Molecular Assessment of Cocos nucifera L. Var. Sri Lanka Yellow Dwarf for Genetic Purity and Aceria Mite Tolerance
S. A. C. N. Perera
L. C. J. Kamaral
W. B. S. Fernando
Genetics and Plant Breeding Division, Coconut Research Institute, Lunuwila, 61150, Sri Lanka
International Journal of Molecular Evolution and Biodiversity, 2015, Vol. 5, No. 1 doi: 10.5376/ijmeb.2015.05.0001
Received: 10 Dec., 2014 Accepted: 12 Jan., 2015 Published: 30 Jan., 2015
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Preferred citation for this article:
Perera et al., 2015, Molecular Assessment of Cocos nucifera L. Var. Sri Lanka Yellow Dwarf for Genetic Purity and Aceria Mite Tolerance, International Journal of Molecular Evolution and Biodiversity, Vol.5, No.1, 1-5 (doi: 10.5376/ijmeb.2015.05.0001)
World-over, coconut is classified broadly into tall and dwarf phenotypes. The dwarf coconut variety is further divided into forms based on the colour of the epicarp. The Sri Lanka Yellow Dwarf (SLYD) coconut variety was observed to have individuals of differing phenotypes and this variety also showed varying degrees of tolerance to Aceria guerreronis (Keifer), which is a pest infesting coconut causing economic losses. This study was aimed at the evaluation of the coconut form SLYD for varietal confirmation and the tolerance to Aceria mite at the microsatellite marker loci. Twenty five sample palms drawn randomly from four morphological groups based on stature and tolerance to Aceria mite were genotyped at seven SSR marker loci along with Sri Lanka Tall (SLT) and Sri Lanka Green Dwarf (SLGD) as reference varieties. Three SSR loci were highly informative for the SLYD population and the results revealed the presence of a population structure within the SLYD coconut population. A clear clustering was observed for tall like and the dwarf like groups with more variation within the tall like group. Clear allelic identifications were established at several SSR loci for the clustering based on stature and the markers were identified for distinguishing different groups. The study provided evidence for the need for reclassification and purification of SLYD coconut population. Certain associations were present for the character Aceria mite tolerance, indicating the potential for marker assisted selection.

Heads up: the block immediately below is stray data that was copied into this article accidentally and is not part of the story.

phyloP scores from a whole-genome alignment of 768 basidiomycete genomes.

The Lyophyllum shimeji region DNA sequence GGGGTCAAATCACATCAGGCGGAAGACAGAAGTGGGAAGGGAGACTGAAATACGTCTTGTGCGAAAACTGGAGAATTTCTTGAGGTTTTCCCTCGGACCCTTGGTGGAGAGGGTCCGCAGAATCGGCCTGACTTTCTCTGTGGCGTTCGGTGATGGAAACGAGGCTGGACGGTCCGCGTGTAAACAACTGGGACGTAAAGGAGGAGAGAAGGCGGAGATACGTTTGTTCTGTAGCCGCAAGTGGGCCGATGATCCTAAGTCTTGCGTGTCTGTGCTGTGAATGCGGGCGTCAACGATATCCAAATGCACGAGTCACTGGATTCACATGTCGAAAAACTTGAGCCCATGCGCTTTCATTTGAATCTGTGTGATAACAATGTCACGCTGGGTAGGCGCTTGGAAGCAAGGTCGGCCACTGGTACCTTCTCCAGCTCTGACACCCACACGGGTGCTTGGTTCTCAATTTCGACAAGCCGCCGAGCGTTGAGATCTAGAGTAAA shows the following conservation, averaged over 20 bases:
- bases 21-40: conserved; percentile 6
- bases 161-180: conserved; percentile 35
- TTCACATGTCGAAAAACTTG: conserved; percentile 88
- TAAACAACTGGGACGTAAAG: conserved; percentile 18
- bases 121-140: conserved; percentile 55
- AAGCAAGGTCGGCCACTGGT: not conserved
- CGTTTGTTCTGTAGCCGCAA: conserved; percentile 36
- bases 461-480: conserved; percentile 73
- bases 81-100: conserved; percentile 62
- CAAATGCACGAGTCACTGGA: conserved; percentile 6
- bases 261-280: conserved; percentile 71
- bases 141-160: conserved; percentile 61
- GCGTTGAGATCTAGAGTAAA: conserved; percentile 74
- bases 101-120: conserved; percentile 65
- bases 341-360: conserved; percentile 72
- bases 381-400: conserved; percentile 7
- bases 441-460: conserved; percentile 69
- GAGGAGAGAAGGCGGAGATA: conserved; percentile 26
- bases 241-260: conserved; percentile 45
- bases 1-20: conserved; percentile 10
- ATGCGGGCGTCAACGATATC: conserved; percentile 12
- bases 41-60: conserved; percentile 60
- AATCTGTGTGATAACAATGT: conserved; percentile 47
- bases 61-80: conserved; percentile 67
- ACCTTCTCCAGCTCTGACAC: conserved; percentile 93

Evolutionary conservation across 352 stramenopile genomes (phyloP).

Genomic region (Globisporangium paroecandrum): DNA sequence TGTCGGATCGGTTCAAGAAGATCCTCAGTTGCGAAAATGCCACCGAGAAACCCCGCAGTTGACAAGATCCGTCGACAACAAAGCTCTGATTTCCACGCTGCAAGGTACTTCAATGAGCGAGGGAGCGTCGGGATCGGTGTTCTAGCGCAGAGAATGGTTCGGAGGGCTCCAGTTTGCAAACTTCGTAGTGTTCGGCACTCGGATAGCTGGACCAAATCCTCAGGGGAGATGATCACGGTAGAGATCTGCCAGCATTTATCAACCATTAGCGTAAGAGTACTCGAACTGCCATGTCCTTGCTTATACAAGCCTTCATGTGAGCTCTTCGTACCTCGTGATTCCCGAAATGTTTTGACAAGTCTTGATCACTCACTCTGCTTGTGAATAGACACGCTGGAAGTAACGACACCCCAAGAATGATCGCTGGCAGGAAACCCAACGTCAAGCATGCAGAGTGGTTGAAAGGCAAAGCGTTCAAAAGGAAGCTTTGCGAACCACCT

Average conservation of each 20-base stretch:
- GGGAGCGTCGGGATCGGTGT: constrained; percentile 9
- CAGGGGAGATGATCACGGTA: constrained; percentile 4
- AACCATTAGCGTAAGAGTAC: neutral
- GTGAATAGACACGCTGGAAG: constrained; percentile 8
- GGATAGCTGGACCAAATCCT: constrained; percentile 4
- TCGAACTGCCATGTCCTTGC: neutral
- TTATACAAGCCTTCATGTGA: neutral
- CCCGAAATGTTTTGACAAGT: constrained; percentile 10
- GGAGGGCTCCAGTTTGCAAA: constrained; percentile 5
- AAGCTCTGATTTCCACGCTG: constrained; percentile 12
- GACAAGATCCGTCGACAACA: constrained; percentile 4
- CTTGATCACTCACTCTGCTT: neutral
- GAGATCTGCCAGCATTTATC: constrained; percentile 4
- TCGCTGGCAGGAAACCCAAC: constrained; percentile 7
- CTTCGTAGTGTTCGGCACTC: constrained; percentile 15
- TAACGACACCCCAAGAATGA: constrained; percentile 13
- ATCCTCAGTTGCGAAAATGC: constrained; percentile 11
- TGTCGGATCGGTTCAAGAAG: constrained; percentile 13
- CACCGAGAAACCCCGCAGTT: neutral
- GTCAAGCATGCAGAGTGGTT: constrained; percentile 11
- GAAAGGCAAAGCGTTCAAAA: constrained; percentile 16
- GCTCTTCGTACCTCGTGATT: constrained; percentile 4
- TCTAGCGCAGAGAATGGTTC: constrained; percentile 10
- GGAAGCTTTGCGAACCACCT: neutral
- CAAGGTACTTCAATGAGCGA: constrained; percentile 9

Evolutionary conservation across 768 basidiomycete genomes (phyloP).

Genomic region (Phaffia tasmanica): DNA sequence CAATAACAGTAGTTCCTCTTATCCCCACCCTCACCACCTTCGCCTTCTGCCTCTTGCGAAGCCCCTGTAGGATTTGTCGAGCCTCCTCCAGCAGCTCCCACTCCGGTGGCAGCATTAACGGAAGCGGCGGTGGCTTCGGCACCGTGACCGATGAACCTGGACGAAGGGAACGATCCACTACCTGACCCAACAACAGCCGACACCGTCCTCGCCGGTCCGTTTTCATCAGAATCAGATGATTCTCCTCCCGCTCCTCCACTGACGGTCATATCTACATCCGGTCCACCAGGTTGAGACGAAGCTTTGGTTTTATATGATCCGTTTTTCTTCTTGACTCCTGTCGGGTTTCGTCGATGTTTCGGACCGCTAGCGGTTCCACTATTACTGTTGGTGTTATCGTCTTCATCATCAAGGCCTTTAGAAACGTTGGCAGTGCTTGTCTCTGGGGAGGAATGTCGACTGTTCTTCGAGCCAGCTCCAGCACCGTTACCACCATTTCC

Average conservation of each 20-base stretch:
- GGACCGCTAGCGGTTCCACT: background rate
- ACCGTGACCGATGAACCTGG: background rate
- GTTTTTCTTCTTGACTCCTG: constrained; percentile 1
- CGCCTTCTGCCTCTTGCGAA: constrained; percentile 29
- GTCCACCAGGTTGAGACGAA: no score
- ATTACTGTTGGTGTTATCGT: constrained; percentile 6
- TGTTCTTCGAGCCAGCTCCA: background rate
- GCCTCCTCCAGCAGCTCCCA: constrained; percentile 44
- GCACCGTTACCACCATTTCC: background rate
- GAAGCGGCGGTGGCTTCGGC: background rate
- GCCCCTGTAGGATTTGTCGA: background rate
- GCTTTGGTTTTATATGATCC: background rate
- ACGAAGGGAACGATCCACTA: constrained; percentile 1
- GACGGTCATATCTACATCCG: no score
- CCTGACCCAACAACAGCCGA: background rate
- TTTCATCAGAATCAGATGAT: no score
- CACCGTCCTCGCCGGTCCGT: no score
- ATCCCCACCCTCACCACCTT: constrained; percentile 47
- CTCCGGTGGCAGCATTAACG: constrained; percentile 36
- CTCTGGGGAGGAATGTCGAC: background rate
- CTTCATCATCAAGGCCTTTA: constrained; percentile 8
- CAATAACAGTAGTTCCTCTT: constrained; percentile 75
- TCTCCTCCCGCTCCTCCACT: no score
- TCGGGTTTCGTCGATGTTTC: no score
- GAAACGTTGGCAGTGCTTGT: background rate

Coconut; SSR markers; Varietal classification; Aceria mite; Marker assisted selection
International Journal of Molecular Evolution and Biodiversity
• Volume 5